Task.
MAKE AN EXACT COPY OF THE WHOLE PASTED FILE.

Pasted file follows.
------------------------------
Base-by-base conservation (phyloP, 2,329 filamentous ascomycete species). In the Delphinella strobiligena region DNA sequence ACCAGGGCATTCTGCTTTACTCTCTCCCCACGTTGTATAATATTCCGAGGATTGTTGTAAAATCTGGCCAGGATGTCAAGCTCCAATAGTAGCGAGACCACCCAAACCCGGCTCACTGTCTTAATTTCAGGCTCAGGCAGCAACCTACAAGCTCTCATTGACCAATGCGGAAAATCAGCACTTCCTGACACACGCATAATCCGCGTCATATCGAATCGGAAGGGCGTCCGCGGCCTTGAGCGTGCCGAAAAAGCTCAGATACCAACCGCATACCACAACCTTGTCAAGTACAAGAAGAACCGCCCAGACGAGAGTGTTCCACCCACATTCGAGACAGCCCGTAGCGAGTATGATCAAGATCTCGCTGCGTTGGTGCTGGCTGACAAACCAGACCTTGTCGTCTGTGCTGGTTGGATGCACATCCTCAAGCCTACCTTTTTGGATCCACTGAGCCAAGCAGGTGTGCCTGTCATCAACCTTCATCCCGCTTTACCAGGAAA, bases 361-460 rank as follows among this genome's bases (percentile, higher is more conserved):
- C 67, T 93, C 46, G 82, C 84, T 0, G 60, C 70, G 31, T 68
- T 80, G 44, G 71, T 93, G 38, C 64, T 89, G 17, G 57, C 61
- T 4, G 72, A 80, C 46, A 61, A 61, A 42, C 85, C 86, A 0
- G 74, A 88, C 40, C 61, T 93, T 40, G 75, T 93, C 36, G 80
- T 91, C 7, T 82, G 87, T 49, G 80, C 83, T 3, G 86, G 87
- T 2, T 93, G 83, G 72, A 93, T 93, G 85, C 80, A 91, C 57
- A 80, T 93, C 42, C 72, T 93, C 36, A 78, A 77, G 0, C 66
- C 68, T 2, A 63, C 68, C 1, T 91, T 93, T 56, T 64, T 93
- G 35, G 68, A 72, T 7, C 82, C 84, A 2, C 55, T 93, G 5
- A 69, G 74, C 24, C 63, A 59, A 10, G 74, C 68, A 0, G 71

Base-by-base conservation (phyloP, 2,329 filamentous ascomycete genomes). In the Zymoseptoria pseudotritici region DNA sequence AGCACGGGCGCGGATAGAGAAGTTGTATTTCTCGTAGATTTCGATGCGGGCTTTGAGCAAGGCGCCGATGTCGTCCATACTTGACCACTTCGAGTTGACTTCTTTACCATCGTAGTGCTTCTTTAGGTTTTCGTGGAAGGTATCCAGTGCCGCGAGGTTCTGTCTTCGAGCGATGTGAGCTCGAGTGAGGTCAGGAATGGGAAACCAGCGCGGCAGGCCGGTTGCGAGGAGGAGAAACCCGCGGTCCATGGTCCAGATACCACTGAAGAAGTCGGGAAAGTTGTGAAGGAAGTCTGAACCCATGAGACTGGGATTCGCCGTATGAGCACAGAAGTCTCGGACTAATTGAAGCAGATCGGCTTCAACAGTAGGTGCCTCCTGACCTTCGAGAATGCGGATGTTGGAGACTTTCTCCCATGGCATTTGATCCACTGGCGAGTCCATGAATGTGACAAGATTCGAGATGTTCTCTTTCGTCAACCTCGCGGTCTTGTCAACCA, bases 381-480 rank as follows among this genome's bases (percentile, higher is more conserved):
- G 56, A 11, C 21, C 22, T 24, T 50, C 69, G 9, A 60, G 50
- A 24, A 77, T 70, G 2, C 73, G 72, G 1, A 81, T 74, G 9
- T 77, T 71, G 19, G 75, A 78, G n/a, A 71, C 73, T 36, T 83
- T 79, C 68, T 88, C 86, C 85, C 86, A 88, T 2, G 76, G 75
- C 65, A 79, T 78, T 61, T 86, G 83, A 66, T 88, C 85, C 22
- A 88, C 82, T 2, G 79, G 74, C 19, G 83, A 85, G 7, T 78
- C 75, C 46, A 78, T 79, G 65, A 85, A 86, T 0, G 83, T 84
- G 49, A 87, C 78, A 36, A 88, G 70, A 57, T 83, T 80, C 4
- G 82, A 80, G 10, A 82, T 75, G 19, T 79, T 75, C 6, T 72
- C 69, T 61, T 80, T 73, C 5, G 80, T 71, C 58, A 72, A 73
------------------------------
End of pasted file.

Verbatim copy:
Base-by-base conservation (phyloP, 2,329 filamentous ascomycete species). In the Delphinella strobiligena region DNA sequence ACCAGGGCATTCTGCTTTACTCTCTCCCCACGTTGTATAATATTCCGAGGATTGTTGTAAAATCTGGCCAGGATGTCAAGCTCCAATAGTAGCGAGACCACCCAAACCCGGCTCACTGTCTTAATTTCAGGCTCAGGCAGCAACCTACAAGCTCTCATTGACCAATGCGGAAAATCAGCACTTCCTGACACACGCATAATCCGCGTCATATCGAATCGGAAGGGCGTCCGCGGCCTTGAGCGTGCCGAAAAAGCTCAGATACCAACCGCATACCACAACCTTGTCAAGTACAAGAAGAACCGCCCAGACGAGAGTGTTCCACCCACATTCGAGACAGCCCGTAGCGAGTATGATCAAGATCTCGCTGCGTTGGTGCTGGCTGACAAACCAGACCTTGTCGTCTGTGCTGGTTGGATGCACATCCTCAAGCCTACCTTTTTGGATCCACTGAGCCAAGCAGGTGTGCCTGTCATCAACCTTCATCCCGCTTTACCAGGAAA, bases 361-460 rank as follows among this genome's bases (percentile, higher is more conserved):
- C 67, T 93, C 46, G 82, C 84, T 0, G 60, C 70, G 31, T 68
- T 80, G 44, G 71, T 93, G 38, C 64, T 89, G 17, G 57, C 61
- T 4, G 72, A 80, C 46, A 61, A 61, A 42, C 85, C 86, A 0
- G 74, A 88, C 40, C 61, T 93, T 40, G 75, T 93, C 36, G 80
- T 91, C 7, T 82, G 87, T 49, G 80, C 83, T 3, G 86, G 87
- T 2, T 93, G 83, G 72, A 93, T 93, G 85, C 80, A 91, C 57
- A 80, T 93, C 42, C 72, T 93, C 36, A 78, A 77, G 0, C 66
- C 68, T 2, A 63, C 68, C 1, T 91, T 93, T 56, T 64, T 93
- G 35, G 68, A 72, T 7, C 82, C 84, A 2, C 55, T 93, G 5
- A 69, G 74, C 24, C 63, A 59, A 10, G 74, C 68, A 0, G 71

Base-by-base conservation (phyloP, 2,329 filamentous ascomycete genomes). In the Zymoseptoria pseudotritici region DNA sequence AGCACGGGCGCGGATAGAGAAGTTGTATTTCTCGTAGATTTCGATGCGGGCTTTGAGCAAGGCGCCGATGTCGTCCATACTTGACCACTTCGAGTTGACTTCTTTACCATCGTAGTGCTTCTTTAGGTTTTCGTGGAAGGTATCCAGTGCCGCGAGGTTCTGTCTTCGAGCGATGTGAGCTCGAGTGAGGTCAGGAATGGGAAACCAGCGCGGCAGGCCGGTTGCGAGGAGGAGAAACCCGCGGTCCATGGTCCAGATACCACTGAAGAAGTCGGGAAAGTTGTGAAGGAAGTCTGAACCCATGAGACTGGGATTCGCCGTATGAGCACAGAAGTCTCGGACTAATTGAAGCAGATCGGCTTCAACAGTAGGTGCCTCCTGACCTTCGAGAATGCGGATGTTGGAGACTTTCTCCCATGGCATTTGATCCACTGGCGAGTCCATGAATGTGACAAGATTCGAGATGTTCTCTTTCGTCAACCTCGCGGTCTTGTCAACCA, bases 381-480 rank as follows among this genome's bases (percentile, higher is more conserved):
- G 56, A 11, C 21, C 22, T 24, T 50, C 69, G 9, A 60, G 50
- A 24, A 77, T 70, G 2, C 73, G 72, G 1, A 81, T 74, G 9
- T 77, T 71, G 19, G 75, A 78, G n/a, A 71, C 73, T 36, T 83
- T 79, C 68, T 88, C 86, C 85, C 86, A 88, T 2, G 76, G 75
- C 65, A 79, T 78, T 61, T 86, G 83, A 66, T 88, C 85, C 22
- A 88, C 82, T 2, G 79, G 74, C 19, G 83, A 85, G 7, T 78
- C 75, C 46, A 78, T 79, G 65, A 85, A 86, T 0, G 83, T 84
- G 49, A 87, C 78, A 36, A 88, G 70, A 57, T 83, T 80, C 4
- G 82, A 80, G 10, A 82, T 75, G 19, T 79, T 75, C 6, T 72
- C 69, T 61, T 80, T 73, C 5, G 80, T 71, C 58, A 72, A 73